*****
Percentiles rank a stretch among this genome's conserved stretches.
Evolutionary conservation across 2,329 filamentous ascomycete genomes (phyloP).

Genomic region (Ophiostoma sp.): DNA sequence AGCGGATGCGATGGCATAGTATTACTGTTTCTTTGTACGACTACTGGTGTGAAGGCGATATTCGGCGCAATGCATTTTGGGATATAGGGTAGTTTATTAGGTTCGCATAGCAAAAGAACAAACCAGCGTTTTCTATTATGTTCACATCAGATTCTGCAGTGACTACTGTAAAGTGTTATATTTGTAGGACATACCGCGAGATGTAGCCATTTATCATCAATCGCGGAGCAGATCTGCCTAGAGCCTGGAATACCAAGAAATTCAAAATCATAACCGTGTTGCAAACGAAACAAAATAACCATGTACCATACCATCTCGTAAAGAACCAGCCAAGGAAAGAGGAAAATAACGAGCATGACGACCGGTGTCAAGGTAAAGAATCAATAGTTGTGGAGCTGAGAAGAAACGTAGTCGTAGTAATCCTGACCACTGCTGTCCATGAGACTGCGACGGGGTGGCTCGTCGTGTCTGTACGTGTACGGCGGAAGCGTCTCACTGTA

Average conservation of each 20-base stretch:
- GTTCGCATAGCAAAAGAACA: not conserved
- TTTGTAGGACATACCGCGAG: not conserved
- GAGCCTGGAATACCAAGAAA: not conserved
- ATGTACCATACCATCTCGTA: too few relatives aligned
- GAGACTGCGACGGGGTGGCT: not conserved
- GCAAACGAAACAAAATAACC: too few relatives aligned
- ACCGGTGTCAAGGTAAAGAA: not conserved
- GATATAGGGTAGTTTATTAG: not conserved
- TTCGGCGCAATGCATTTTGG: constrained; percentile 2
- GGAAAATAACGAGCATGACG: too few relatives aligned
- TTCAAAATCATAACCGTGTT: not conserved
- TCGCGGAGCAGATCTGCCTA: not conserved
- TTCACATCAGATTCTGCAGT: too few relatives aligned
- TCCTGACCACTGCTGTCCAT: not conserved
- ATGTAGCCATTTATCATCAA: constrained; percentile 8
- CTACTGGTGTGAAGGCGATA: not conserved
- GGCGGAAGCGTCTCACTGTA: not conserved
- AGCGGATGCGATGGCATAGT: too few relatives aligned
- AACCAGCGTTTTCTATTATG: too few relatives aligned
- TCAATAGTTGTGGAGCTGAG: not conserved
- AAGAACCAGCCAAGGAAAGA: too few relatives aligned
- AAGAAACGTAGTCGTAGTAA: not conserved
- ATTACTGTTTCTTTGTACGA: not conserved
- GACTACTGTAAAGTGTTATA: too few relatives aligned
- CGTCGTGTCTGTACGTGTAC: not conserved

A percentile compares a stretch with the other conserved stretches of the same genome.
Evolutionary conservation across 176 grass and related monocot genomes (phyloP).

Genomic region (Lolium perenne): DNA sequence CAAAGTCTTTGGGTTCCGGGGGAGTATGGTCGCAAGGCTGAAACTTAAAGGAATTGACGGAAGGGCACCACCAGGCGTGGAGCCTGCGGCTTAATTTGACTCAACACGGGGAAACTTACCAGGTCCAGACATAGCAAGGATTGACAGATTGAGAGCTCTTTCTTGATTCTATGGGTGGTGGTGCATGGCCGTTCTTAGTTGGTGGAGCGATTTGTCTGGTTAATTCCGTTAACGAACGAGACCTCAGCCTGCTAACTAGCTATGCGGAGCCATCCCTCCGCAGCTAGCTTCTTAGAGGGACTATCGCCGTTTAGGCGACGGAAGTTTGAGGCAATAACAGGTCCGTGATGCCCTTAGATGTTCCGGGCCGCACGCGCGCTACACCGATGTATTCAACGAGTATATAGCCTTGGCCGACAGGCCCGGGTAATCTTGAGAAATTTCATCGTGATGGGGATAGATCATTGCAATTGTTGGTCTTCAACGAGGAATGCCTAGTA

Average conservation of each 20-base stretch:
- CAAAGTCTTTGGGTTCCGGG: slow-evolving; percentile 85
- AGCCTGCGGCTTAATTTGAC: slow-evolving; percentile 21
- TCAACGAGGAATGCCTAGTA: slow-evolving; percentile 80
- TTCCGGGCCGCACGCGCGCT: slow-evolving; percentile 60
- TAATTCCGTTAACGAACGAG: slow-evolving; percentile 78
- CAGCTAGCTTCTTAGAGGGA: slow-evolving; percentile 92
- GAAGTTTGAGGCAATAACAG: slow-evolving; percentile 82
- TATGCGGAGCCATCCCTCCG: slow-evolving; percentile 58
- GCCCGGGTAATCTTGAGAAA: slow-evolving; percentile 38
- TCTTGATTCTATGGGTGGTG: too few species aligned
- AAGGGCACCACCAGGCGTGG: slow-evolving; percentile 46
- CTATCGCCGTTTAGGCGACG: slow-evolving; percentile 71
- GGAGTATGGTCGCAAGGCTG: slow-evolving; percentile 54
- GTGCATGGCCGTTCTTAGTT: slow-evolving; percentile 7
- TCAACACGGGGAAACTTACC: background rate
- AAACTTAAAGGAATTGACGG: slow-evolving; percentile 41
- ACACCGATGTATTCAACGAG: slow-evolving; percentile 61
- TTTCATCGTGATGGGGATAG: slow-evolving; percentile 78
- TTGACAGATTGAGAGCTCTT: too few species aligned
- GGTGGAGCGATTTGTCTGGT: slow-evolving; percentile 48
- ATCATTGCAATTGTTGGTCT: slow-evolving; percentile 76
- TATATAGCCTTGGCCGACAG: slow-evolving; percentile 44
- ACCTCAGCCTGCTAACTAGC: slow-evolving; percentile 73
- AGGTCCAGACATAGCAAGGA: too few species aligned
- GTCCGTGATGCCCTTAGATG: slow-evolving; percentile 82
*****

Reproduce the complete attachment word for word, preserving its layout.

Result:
Percentiles rank a stretch among this genome's conserved stretches.
Evolutionary conservation across 2,329 filamentous ascomycete genomes (phyloP).

Genomic region (Ophiostoma sp.): DNA sequence AGCGGATGCGATGGCATAGTATTACTGTTTCTTTGTACGACTACTGGTGTGAAGGCGATATTCGGCGCAATGCATTTTGGGATATAGGGTAGTTTATTAGGTTCGCATAGCAAAAGAACAAACCAGCGTTTTCTATTATGTTCACATCAGATTCTGCAGTGACTACTGTAAAGTGTTATATTTGTAGGACATACCGCGAGATGTAGCCATTTATCATCAATCGCGGAGCAGATCTGCCTAGAGCCTGGAATACCAAGAAATTCAAAATCATAACCGTGTTGCAAACGAAACAAAATAACCATGTACCATACCATCTCGTAAAGAACCAGCCAAGGAAAGAGGAAAATAACGAGCATGACGACCGGTGTCAAGGTAAAGAATCAATAGTTGTGGAGCTGAGAAGAAACGTAGTCGTAGTAATCCTGACCACTGCTGTCCATGAGACTGCGACGGGGTGGCTCGTCGTGTCTGTACGTGTACGGCGGAAGCGTCTCACTGTA

Average conservation of each 20-base stretch:
- GTTCGCATAGCAAAAGAACA: not conserved
- TTTGTAGGACATACCGCGAG: not conserved
- GAGCCTGGAATACCAAGAAA: not conserved
- ATGTACCATACCATCTCGTA: too few relatives aligned
- GAGACTGCGACGGGGTGGCT: not conserved
- GCAAACGAAACAAAATAACC: too few relatives aligned
- ACCGGTGTCAAGGTAAAGAA: not conserved
- GATATAGGGTAGTTTATTAG: not conserved
- TTCGGCGCAATGCATTTTGG: constrained; percentile 2
- GGAAAATAACGAGCATGACG: too few relatives aligned
- TTCAAAATCATAACCGTGTT: not conserved
- TCGCGGAGCAGATCTGCCTA: not conserved
- TTCACATCAGATTCTGCAGT: too few relatives aligned
- TCCTGACCACTGCTGTCCAT: not conserved
- ATGTAGCCATTTATCATCAA: constrained; percentile 8
- CTACTGGTGTGAAGGCGATA: not conserved
- GGCGGAAGCGTCTCACTGTA: not conserved
- AGCGGATGCGATGGCATAGT: too few relatives aligned
- AACCAGCGTTTTCTATTATG: too few relatives aligned
- TCAATAGTTGTGGAGCTGAG: not conserved
- AAGAACCAGCCAAGGAAAGA: too few relatives aligned
- AAGAAACGTAGTCGTAGTAA: not conserved
- ATTACTGTTTCTTTGTACGA: not conserved
- GACTACTGTAAAGTGTTATA: too few relatives aligned
- CGTCGTGTCTGTACGTGTAC: not conserved

A percentile compares a stretch with the other conserved stretches of the same genome.
Evolutionary conservation across 176 grass and related monocot genomes (phyloP).

Genomic region (Lolium perenne): DNA sequence CAAAGTCTTTGGGTTCCGGGGGAGTATGGTCGCAAGGCTGAAACTTAAAGGAATTGACGGAAGGGCACCACCAGGCGTGGAGCCTGCGGCTTAATTTGACTCAACACGGGGAAACTTACCAGGTCCAGACATAGCAAGGATTGACAGATTGAGAGCTCTTTCTTGATTCTATGGGTGGTGGTGCATGGCCGTTCTTAGTTGGTGGAGCGATTTGTCTGGTTAATTCCGTTAACGAACGAGACCTCAGCCTGCTAACTAGCTATGCGGAGCCATCCCTCCGCAGCTAGCTTCTTAGAGGGACTATCGCCGTTTAGGCGACGGAAGTTTGAGGCAATAACAGGTCCGTGATGCCCTTAGATGTTCCGGGCCGCACGCGCGCTACACCGATGTATTCAACGAGTATATAGCCTTGGCCGACAGGCCCGGGTAATCTTGAGAAATTTCATCGTGATGGGGATAGATCATTGCAATTGTTGGTCTTCAACGAGGAATGCCTAGTA

Average conservation of each 20-base stretch:
- CAAAGTCTTTGGGTTCCGGG: slow-evolving; percentile 85
- AGCCTGCGGCTTAATTTGAC: slow-evolving; percentile 21
- TCAACGAGGAATGCCTAGTA: slow-evolving; percentile 80
- TTCCGGGCCGCACGCGCGCT: slow-evolving; percentile 60
- TAATTCCGTTAACGAACGAG: slow-evolving; percentile 78
- CAGCTAGCTTCTTAGAGGGA: slow-evolving; percentile 92
- GAAGTTTGAGGCAATAACAG: slow-evolving; percentile 82
- TATGCGGAGCCATCCCTCCG: slow-evolving; percentile 58
- GCCCGGGTAATCTTGAGAAA: slow-evolving; percentile 38
- TCTTGATTCTATGGGTGGTG: too few species aligned
- AAGGGCACCACCAGGCGTGG: slow-evolving; percentile 46
- CTATCGCCGTTTAGGCGACG: slow-evolving; percentile 71
- GGAGTATGGTCGCAAGGCTG: slow-evolving; percentile 54
- GTGCATGGCCGTTCTTAGTT: slow-evolving; percentile 7
- TCAACACGGGGAAACTTACC: background rate
- AAACTTAAAGGAATTGACGG: slow-evolving; percentile 41
- ACACCGATGTATTCAACGAG: slow-evolving; percentile 61
- TTTCATCGTGATGGGGATAG: slow-evolving; percentile 78
- TTGACAGATTGAGAGCTCTT: too few species aligned
- GGTGGAGCGATTTGTCTGGT: slow-evolving; percentile 48
- ATCATTGCAATTGTTGGTCT: slow-evolving; percentile 76
- TATATAGCCTTGGCCGACAG: slow-evolving; percentile 44
- ACCTCAGCCTGCTAACTAGC: slow-evolving; percentile 73
- AGGTCCAGACATAGCAAGGA: too few species aligned
- GTCCGTGATGCCCTTAGATG: slow-evolving; percentile 82